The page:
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Literature and the curse of communalism

Literature is a powerful tool that helps writers plumb the depths of the human psyche and pluck out the hidden dependencies and scars of a particular era. Although fiction allows writers the latitude to create and imagine lives, most authors of political novels tend to focus on capturing the emotional zeitgeist of the times. Through an emphasis on the large movements of history, they seek to understand the private moments of sadness and explore the sounds and flavours of a forgotten era.

Partition has been billed as a distressing phase in the subcontinent’s history. The tragedy and turmoil that surrounded the birth of Pakistan has been likened to the unspeakable horrors of the Holocaust. Many novelists from India and Pakistan have provided scathing accounts of this period.

A majority of fiction presents a darkened view of a historical moment that brought a tectonic shift in priorities and redrew the map of the subcontinent. More often than not, these works build narratives around political themes and motifs to recreate the times and bring emotions to the fore.

The nineteenth century French writer Stendhal would have viewed the growing emphasis on politics as little more than a gunshot in the middle of concert. Orhan Pamuk firmly believes such political novels must accomplish the unrealistic task of understanding everyone to “construct the largest whole”. This method demands a degree of objectivity that is seldom found in political novels about Partition as it is difficult to achieve.

Most works about Partition tend to emphasise the idea of communal violence without understanding its essence. The focus on communalism becomes a tautological flaw in these books as the violence stoked by religious differences becomes the cause and the consequence of the conflict.

Bapsi Sidhwa’s Cracking India is possibly the only novel that deviates from this communitarian focus as the story is told from the perspective of an impartial observer. The narrator not only belongs to the Parsi community, but is insulated from the prejudices that are usually entrenched in the minds of adults. As a result, references to Gandhi, Jinnah, Master Tara Singh and even Lord Mountbatten are laced with objectivity. Sidhwa does not pin the blame on either community for the violence that surrounded Partition. To the contrary, she presents the foibles of each community in a nuanced manner.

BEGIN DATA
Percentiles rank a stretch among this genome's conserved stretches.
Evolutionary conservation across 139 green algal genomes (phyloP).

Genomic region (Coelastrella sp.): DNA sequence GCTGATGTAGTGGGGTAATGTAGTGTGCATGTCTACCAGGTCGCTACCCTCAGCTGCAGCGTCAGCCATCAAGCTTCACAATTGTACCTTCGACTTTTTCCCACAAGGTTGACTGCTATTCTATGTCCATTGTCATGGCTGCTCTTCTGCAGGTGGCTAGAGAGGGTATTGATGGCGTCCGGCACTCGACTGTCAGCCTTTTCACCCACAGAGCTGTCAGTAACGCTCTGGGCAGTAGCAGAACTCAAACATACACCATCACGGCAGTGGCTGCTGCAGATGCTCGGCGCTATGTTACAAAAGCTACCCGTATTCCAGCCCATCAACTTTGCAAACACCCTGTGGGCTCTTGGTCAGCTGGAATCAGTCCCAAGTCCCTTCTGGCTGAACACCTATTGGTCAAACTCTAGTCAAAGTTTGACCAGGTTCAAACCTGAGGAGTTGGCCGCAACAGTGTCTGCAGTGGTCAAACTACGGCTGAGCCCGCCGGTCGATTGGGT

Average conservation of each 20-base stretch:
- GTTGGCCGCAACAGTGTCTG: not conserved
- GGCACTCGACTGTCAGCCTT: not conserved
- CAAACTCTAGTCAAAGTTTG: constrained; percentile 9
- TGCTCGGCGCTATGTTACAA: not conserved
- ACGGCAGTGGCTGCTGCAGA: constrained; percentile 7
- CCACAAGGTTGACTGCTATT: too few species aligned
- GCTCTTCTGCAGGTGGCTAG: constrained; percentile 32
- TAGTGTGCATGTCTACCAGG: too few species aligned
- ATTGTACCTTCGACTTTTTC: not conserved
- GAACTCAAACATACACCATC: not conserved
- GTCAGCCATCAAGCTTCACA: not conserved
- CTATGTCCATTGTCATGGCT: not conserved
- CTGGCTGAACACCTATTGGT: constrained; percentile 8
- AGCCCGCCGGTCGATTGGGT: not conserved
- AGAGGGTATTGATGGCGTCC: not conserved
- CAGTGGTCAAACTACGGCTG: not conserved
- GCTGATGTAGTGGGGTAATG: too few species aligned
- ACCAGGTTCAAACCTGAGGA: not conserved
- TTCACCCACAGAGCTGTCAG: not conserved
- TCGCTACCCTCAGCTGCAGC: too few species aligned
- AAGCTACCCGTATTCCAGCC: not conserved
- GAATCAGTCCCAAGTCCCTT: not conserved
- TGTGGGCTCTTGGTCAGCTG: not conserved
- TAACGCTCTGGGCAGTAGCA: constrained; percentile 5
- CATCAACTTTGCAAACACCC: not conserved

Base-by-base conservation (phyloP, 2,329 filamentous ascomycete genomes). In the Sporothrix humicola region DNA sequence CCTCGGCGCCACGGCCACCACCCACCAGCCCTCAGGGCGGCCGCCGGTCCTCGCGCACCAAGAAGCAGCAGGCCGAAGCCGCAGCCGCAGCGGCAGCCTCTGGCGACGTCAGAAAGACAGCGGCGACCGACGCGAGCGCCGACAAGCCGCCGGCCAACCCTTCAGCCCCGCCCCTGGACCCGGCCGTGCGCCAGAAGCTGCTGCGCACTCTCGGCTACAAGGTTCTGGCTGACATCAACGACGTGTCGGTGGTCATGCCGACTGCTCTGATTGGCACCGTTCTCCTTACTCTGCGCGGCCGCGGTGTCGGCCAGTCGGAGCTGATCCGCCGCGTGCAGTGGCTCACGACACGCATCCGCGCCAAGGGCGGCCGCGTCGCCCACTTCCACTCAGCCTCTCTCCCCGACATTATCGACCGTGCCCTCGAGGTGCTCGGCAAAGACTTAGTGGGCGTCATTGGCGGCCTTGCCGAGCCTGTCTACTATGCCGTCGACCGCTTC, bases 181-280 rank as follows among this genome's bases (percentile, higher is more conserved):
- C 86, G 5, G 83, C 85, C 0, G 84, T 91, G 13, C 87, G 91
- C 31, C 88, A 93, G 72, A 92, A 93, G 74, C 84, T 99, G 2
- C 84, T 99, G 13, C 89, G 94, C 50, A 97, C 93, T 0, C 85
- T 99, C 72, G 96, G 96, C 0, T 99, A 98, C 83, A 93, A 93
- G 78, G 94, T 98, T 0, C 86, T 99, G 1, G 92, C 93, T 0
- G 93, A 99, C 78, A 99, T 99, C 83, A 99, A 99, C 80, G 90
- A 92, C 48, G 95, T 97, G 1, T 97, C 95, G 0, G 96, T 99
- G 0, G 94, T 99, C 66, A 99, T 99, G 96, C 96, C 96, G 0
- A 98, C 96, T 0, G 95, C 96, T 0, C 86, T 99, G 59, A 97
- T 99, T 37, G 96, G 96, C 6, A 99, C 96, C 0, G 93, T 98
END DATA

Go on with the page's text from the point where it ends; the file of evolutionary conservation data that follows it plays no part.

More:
On the other hand, Khushwant Singh’s Train to Pakistan falls into the trap of explaining the hysteria and violence through the lens of communalism. Throughout the novel, the emphasis remains on highlighting the violence orchestrated by Muslims and portraying the atrocities of Sikhs as a reaction to this bloodshed.

Such biased interpretations of a particular era serve to explain how and why political novels are akin to gunshots in the midst of a concert.

However, if literature is to achieve the rare distinction of exploring human sensibilities at a particular stage in history, it must look beyond raw hostilities and put its finger on the pulse of the common man. Fiction by Anita Desai has looked beyond communalism and the blame game and explored the consequences of Partition. For instance, In Custody puts the spotlight on the dwindling influence of Urdu in India and a Hindi professor’s quest to revive his passion for a language he is compelled to forget. In a similar vein, Sorayya Khan’s Five Queen’s Road unravels the post-Partition world of a family without delving deeper into the political realm.

Overall, it is difficult to find an objective fictional account of Partition unless the author fast-forwards his or her narrative to a time when the violence is a thing of the past. This is predominantly because it is difficult to look beyond the scars of communalism and develop a neutral stance.

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Printable version | Oct 19, 2021 10:14:08 PM |

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